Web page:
A new book about the effect of sunlight on the body not only offers some potentially powerful tips for your health, it might, just help you win a tennis match
If you think you need indoor courts to play tennis in the winter, think again. Getting outside and playing a day time match could give you just the boost you need.
That is one of the implications of a new book called Chasing the Sun by Linda Geddes, an eye-opening account of how sunlight effects humans. Not only does every cell in your body have a clock, all the clocks are carefully synchronised by light. Get them out of whack by jetlag, shift work or simply spending too long in the office, and your health will begin to suffer.
While different people’s body clocks run at different speeds (there are larks, owls and people in between), circadian rhythms matter. They are the reason teenagers can’t get up in the morning (puberty triggers a two hour delay in their sleep timing), why heart attacks are more common in the morning (blood pressure rises when you wake up) and why the Spanish eat so late (Spain’s position on the extreme west of the central European time zone means that at 10pm their internal body time, which is set according to sun rise, says it's only 7.30pm). Almost half of our genes are under circadian control, including the ones associated with every major illness investigated so far: cancer, Alzheimer’s, type 2 diabetes, coronary artery disease, schizophrenia and obesity so it really is worth paying attention.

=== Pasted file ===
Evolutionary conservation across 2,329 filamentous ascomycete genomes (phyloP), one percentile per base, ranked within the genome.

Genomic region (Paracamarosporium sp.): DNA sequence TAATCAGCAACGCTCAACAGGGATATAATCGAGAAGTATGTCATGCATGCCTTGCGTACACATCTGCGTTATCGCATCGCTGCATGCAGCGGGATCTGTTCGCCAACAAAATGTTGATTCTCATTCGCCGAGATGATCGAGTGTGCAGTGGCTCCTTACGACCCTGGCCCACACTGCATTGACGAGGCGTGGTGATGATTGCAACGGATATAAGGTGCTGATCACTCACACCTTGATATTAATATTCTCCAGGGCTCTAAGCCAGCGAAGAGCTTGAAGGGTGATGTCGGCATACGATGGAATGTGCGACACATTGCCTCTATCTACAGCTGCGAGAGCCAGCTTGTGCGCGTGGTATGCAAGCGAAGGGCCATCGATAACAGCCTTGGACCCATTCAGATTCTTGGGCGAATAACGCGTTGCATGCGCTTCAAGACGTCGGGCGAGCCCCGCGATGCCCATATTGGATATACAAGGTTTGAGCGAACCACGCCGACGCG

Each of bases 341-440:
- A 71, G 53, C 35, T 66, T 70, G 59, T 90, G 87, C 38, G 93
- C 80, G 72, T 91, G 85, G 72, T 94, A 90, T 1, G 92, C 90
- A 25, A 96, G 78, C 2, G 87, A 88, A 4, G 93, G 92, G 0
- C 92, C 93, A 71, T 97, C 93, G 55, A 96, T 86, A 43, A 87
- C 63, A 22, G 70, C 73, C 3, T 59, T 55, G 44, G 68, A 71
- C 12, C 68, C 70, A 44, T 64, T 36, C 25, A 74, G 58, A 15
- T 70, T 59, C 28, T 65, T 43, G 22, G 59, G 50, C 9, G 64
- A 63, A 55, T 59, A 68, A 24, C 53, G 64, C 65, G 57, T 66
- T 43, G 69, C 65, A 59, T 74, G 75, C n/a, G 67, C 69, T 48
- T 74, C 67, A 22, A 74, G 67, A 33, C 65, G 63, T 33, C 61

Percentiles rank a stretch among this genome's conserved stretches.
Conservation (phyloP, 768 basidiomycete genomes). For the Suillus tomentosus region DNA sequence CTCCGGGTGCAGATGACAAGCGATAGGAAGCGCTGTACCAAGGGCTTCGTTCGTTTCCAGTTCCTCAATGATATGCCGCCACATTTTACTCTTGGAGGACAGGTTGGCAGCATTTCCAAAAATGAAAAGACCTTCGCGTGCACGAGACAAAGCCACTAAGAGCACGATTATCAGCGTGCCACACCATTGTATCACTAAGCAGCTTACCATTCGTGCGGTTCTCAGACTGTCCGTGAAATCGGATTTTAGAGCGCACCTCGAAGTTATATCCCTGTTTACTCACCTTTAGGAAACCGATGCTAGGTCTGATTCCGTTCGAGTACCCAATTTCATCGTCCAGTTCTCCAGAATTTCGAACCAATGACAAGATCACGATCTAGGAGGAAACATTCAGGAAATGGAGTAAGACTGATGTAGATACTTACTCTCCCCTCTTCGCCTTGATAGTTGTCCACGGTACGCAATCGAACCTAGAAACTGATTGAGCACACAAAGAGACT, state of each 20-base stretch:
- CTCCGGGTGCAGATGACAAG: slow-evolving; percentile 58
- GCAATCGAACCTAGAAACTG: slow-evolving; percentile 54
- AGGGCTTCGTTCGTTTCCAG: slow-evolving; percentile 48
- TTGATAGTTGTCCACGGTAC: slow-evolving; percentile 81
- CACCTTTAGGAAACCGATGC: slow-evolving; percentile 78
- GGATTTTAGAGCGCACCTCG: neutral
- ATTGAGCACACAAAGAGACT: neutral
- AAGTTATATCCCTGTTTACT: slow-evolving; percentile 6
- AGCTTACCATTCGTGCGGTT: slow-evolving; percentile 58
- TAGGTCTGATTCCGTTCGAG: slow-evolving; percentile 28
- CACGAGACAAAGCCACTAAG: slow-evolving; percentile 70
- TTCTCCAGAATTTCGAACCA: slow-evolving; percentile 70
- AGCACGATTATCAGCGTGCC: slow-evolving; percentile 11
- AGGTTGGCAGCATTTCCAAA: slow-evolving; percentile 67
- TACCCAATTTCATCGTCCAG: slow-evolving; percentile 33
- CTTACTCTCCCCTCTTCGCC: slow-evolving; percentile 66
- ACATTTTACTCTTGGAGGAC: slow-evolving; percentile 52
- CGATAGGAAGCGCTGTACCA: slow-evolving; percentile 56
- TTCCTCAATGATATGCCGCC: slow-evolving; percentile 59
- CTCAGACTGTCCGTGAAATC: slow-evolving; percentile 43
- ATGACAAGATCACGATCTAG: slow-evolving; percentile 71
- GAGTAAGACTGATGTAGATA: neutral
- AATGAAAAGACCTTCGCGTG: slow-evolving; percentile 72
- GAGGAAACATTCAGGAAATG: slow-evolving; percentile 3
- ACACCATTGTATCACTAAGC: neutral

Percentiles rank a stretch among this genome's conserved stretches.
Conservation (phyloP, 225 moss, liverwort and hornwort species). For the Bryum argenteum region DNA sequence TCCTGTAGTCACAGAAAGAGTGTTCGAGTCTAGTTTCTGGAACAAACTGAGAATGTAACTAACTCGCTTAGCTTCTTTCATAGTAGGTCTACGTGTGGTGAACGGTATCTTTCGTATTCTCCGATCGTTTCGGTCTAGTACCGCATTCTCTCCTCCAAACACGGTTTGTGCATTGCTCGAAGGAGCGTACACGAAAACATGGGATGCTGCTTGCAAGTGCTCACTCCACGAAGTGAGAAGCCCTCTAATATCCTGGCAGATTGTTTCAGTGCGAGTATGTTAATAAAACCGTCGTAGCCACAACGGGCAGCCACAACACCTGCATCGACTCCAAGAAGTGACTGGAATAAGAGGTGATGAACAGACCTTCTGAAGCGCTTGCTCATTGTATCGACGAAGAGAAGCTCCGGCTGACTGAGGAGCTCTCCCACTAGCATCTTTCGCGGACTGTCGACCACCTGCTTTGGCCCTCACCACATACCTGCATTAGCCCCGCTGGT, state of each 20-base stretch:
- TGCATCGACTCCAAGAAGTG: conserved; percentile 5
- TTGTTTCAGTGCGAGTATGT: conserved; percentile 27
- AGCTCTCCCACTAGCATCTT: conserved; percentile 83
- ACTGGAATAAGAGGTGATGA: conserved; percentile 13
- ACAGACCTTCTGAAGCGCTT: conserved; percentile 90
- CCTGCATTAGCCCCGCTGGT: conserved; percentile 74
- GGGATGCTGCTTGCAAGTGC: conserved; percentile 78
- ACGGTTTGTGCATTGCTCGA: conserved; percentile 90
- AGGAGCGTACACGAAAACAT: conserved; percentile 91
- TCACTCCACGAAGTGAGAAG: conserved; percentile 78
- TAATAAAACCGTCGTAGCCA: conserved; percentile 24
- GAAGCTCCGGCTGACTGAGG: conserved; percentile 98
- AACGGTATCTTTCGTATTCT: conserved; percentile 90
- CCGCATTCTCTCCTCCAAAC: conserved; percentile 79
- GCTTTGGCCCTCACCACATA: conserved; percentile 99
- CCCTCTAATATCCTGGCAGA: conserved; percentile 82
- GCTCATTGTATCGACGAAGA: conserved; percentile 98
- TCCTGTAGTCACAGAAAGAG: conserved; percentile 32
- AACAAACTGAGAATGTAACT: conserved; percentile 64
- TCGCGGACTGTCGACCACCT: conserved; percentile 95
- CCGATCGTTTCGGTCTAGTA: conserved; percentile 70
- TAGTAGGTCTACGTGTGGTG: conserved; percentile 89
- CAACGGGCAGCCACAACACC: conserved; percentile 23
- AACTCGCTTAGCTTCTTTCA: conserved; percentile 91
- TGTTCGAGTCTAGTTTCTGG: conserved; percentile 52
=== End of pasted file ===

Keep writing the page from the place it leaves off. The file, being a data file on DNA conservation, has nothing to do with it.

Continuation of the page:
There are also some fascinating facts for athletes in general and tennis players in particular. For example, muscle strength, reaction times, flexibility and speed tend to peak in the early evening which is why evening is when most sporting records are set. For sports involving technical skills like tennis or football, however, it sends to be a little earlier, in the afternoon. Tennis serves are more accurate in the morning, but faster in the evening, which might be worth remembering when you schedule a match.
The simplest and probably most important message, however, it is to get more daylight, particularly between 8am and noon. Even on an overcast day, it can be 1000 times brighter outside than indoors. So, if you take due care not to play when courts are icy or unsafe, get outside and play and you will sleep better, feel better and be in a better mood.
Chasing the Sun: The New Science of Sunlight and How it Shapes Our Bodies and Minds - Wellcome Collection (Hardback), £14.99